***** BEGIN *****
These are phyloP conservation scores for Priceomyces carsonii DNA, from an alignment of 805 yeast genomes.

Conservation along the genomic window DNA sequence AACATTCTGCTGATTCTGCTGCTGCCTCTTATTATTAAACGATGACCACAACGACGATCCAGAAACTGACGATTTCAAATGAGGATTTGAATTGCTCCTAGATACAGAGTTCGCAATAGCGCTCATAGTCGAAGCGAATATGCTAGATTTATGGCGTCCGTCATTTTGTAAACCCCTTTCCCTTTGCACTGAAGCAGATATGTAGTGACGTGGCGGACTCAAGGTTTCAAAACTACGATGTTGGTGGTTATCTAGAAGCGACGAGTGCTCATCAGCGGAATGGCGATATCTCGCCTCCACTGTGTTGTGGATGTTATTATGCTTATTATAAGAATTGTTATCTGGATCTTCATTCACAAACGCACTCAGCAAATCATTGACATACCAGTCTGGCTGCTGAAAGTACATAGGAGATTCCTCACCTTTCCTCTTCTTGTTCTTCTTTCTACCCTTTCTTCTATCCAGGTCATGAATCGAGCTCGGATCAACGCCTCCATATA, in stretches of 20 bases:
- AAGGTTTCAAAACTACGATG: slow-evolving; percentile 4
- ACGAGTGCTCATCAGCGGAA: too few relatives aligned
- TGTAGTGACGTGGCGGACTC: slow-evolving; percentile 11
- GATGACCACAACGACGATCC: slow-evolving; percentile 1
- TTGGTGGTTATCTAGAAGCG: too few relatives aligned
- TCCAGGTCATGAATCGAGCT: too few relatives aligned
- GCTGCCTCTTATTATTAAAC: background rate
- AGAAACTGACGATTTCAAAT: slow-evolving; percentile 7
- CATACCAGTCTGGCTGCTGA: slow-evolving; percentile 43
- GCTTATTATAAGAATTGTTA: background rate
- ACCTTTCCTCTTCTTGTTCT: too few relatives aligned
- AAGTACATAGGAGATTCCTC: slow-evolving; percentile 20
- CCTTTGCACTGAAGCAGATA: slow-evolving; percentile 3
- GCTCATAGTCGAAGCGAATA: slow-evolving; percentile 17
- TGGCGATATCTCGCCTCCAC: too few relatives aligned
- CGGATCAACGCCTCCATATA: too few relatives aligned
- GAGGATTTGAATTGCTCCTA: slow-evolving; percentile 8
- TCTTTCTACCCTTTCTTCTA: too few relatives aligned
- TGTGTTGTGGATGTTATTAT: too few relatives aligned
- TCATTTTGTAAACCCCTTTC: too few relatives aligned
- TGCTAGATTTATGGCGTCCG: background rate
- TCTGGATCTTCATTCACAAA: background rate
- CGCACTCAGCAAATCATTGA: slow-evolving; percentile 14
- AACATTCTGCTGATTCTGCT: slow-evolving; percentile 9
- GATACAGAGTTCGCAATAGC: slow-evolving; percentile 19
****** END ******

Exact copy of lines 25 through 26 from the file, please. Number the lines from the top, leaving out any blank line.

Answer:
- CGCACTCAGCAAATCATTGA: slow-evolving; percentile 14
- AACATTCTGCTGATTCTGCT: slow-evolving; percentile 9